Bringing New Lives to Patients by Innovation
Professor Kenneth Cheung, Jessie Ho Endowed Professorship in Spine Surgery, Chair Professor and Head of Department of Orthopaedics and Traumatology of The University of Hong Kong, is a pioneer in medical research. While he has treated a lot of patients, he aims even higher: “A doctor may be able to treat thousands or more patients in his career, but a successful clinical study can change the treatment practice for the whole world and create much bigger impact by helping millions of people.”
Clinical Research Brings Large Impacts
The orthopaedics specialty in Hong Kong is internationally recognized. Professor Cheung has carried on the specialty’s fine tradition, but is also a pioneer in innovation. Inspired by his father, he committed himself to the medical profession and kept carrying out research in pace with the development of orthopaedics over the past decades. “Not all diseases are curable, but we may learn more about a disease and explore new treatments through medical research.” Professor Cheung therefore spends a lot of time on sharing experience with international experts in order to introduce new treatment methods derived from research. Being engaged days and nights in clinical services, teaching and video-conferences becomes a routine for Professor Cheung, but he enjoys this busy whilst meaningful life.
Researching for Patients
To Professor Cheung, patients may also become his friends. “I saw her from her age of five to now fourteen, and I chatted with her during each regular follow-up. I wish to attend her wedding one day,” said Professor Cheung, when he proudly shared the world’s first case of using a “magnetically controlled growing rod” for spinal correction. The growing rod was designed for early-onset scoliosis, with the huge advantage of eliminating patients’ suffering from regular surgical operations. “In the past a patient has to undergo an operation on the back every six months in order to extend an implanted metallic rod. Now the growing rod can be adjusted easily by using a magnetic device during a patient’s monthly follow-up visit. The process only takes 30 seconds and is painless.” This new method not only treats his patients’ physical conditions but also their well-being. Professor Cheung encourages the public to participate in clinical trials: “Medical research in Hong Kong is top-notch. In particular, most orthopaedic trials do not involve placebo groups and hence are more straight-forward.”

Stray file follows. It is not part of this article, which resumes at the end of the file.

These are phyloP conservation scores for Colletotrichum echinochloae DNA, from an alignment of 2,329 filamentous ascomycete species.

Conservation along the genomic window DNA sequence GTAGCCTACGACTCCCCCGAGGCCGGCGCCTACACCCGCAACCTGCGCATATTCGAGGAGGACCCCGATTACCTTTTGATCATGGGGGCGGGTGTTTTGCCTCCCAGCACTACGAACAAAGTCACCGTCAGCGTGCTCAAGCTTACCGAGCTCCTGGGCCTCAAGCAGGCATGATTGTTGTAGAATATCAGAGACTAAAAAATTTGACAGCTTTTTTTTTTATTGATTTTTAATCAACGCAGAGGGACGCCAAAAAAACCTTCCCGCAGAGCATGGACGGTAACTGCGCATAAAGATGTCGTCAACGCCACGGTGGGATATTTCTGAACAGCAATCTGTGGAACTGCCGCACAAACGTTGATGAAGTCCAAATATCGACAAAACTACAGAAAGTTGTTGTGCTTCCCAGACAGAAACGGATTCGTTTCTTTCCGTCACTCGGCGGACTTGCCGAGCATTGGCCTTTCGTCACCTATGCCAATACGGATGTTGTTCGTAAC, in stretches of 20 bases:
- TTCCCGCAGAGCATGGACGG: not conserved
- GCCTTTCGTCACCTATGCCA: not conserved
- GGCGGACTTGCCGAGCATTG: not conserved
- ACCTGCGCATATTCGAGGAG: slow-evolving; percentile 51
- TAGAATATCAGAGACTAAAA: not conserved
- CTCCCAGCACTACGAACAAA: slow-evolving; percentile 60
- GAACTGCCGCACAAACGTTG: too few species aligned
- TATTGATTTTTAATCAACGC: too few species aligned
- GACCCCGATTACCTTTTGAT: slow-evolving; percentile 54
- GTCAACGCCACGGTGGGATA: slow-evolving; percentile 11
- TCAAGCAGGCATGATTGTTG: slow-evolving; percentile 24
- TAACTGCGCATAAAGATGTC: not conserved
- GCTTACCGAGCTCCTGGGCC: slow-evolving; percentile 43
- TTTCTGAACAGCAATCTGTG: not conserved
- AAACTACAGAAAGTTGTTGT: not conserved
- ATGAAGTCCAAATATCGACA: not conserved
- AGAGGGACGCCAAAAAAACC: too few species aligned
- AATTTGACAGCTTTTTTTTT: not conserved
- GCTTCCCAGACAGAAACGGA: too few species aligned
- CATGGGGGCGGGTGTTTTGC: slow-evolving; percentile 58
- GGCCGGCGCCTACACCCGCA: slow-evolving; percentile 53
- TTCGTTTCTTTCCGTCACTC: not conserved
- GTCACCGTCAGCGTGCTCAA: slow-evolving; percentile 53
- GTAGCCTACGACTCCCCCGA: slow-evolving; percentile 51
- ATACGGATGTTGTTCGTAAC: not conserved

Dedicated to Independent Research
On the other hand, Professor Cheung’s team have also spent over ten years on developing the “memory alloy rod” (also known as the “smart rod”) as another option for scoliosis treatment. Professor Cheung recalled the challenges in initiating the clinical trial, and appreciated the help of The University of Hong Kong Clinical Trials Centre in making the trial happen. “We came up with the idea of the smart rod, but did not have much funding and was unable to get insurance coverage for the trial. The Centre assisted us in applying for a government grant and arranging for insurance coverage, and also provided professional supports on quality management, data management and statistical analysis. The trial was finally a big success.” Years after the trial, the patients still stay healthy and keep returning for regular follow-up. Professor Cheung and his team are pleased to see the positive outcomes. “We hope the smart rod can be further evaluated in more centres in different countries and become a popular treatment option.
The dedication of Professor Cheung and other researchers is the momentum for orthopaedic research. We believe their innovative culture will continue to bring breakthroughs in orthopaedic treatments and help more patients.